It's the start of the new year, and that means it's the season for resolutions. I've always been part of the some 44 percent of Americans who make (and also break) New Year's resolutions; I'm a big believer in the power of small changes to make us happier.
Along the way, and especially since I started my resolutions-based happiness project, I've hit on some strategies for helping myself stick to resolutions.
- Be specific.
- Write it down.
- Review your resolution constantly.
- Hold yourself accountable.
- Think big.
- Think small.
- Ask for help.
Don't resolve to "Make more friends" or "Strengthen friendships" -- that's too vague. To make more friends as part of my happiness project, I have several very concrete resolutions like: "Start a group," "Say hello," "Make plans," "Show up," and "No gossip."
If your resolution is buzzing through your head, it's easier to stick to it. I review my Resolutions Chart every night.
Tell other people about your resolution, join or form a like-minded group, score yourself on a chart (my method) -- whatever works for you to make yourself feel accountable for success and failure. (If you want to see my Resolutions Chart, as inspired by Benjamin Franklin, e-mail me at email@example.com.)
Maybe you need a big change, a big adventure -- a trip to a foreign place, a break-up, a move, a new job. Let yourself imagine anything, and plan from there.
Don't fall into the trap of thinking that only radical change can make a difference. Just keeping your fridge cleared out could give you a real boost. Look close to home for ways to improve and grow.
Why is this so hard? Nevertheless, every time I ask for help, I'm amazed at how much easier my task becomes.
If you have an especially tough time keeping resolutions, or if you have a pattern of making and breaking them, try these strategies:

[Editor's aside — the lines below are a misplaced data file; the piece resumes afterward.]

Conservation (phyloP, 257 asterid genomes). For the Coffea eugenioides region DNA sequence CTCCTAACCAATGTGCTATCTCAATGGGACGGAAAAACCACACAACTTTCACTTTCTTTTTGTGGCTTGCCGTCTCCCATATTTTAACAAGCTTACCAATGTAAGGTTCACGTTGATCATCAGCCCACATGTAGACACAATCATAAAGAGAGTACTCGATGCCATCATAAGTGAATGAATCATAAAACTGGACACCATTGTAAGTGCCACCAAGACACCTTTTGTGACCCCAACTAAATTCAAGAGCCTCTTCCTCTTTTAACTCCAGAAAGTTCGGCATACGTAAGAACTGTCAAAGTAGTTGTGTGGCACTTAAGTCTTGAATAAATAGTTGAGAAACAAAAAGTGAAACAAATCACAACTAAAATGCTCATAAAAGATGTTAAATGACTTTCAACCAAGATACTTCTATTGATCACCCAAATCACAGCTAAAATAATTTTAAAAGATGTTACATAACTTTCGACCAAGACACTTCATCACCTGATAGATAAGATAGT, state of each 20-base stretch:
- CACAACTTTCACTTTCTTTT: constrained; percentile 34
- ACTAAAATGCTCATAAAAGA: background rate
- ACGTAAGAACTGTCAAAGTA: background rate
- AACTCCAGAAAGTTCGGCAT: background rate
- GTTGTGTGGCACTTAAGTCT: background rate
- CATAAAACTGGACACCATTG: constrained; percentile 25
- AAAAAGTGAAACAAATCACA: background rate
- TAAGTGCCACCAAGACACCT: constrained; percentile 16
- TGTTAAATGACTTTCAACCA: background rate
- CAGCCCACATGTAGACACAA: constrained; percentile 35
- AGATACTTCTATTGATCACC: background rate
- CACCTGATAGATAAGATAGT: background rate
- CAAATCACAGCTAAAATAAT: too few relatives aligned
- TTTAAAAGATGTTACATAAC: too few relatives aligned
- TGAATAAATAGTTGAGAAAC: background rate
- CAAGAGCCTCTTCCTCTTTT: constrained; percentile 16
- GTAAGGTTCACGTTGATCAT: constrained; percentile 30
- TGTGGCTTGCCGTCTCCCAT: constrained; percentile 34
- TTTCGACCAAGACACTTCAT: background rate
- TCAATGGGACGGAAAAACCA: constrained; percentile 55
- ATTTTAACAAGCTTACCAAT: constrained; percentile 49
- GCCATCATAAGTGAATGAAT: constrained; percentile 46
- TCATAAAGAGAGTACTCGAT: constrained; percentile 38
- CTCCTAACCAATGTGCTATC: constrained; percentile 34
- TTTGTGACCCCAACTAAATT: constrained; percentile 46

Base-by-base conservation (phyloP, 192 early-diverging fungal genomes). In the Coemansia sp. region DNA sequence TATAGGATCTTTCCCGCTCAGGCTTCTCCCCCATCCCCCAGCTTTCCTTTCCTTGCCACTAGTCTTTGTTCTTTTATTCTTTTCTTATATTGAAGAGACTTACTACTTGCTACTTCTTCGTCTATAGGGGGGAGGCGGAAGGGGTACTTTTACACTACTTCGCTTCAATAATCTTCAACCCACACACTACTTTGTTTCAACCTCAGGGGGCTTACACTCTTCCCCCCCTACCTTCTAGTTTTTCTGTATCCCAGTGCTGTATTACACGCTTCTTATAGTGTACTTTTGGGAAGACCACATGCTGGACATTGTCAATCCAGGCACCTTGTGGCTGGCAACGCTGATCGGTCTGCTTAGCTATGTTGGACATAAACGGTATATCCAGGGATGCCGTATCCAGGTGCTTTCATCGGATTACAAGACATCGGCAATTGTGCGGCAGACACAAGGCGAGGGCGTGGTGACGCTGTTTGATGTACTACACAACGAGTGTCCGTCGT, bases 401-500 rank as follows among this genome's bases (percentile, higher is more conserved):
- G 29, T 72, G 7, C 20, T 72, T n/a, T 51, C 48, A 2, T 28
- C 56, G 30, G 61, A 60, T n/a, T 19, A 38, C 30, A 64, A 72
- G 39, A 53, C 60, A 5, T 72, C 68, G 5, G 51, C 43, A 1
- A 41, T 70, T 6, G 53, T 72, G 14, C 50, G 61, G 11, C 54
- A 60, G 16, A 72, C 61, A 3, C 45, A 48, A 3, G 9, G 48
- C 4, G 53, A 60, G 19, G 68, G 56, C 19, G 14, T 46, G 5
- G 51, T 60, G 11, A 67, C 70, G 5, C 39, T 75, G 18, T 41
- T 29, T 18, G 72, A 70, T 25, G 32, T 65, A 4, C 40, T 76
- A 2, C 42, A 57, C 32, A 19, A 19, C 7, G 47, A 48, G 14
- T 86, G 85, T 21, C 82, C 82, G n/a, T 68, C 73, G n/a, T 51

- Consider making only pleasant resolutions.
- Consider giving up a resolution.
- Keep your resolution every day.
- Set a deadline.
- Don't give up if something interferes with your deadline.
- "Don't let the perfect be the enemy of the good."
We can make our lives happier in many ways. If you're struggling to keep your resolutions, try resolving to "Go to more movies," "Find more time to read," or whatever resolutions you'd find fun to keep. Often, having more fun in our lives makes it easier to do tough things. Seeing more movies might make it easier to keep going to the gym.
If you keep making and breaking a resolution, consider whether you should relinquish it entirely. Put your energy toward changes that are both realistic and helpful. Don't let an unfulfilled resolution to lose 20 pounds or to overhaul your overgrown yard block you from making other, smaller resolutions that might give you a big happiness boost.
Weirdly, it's often easier to do something every day (exercise, post to a blog, deal with the mail, do laundry) than every few days.
Thank you, Voltaire. Instead of starting your new exercise routine by training for the marathon, aim for a 20-minute walk each day. Instead of cleaning out the attic, tackle one bureau drawer. If you break your resolution today, try again tomorrow.
What else? What are some strategies you've discovered to help you stick to your New Year's resolutions?
If you're getting geared up to do some happiness resolutions next month, to make 2011 a happier year, join the 2011 Happiness Challenge! I'm still working on the sign-up page; stay tuned.
Sign up for the Moment of Happiness, and each weekday morning, you'll get a happiness quotation in your e-mail inbox. Sign up here or e-mail me at firstname.lastname@example.org. I'm thrilled by the response to this -- I started it just a few weeks ago, and almost nine thousand people have signed up already.
Follow Gretchen Rubin on Twitter: www.twitter.com/gretchenrubin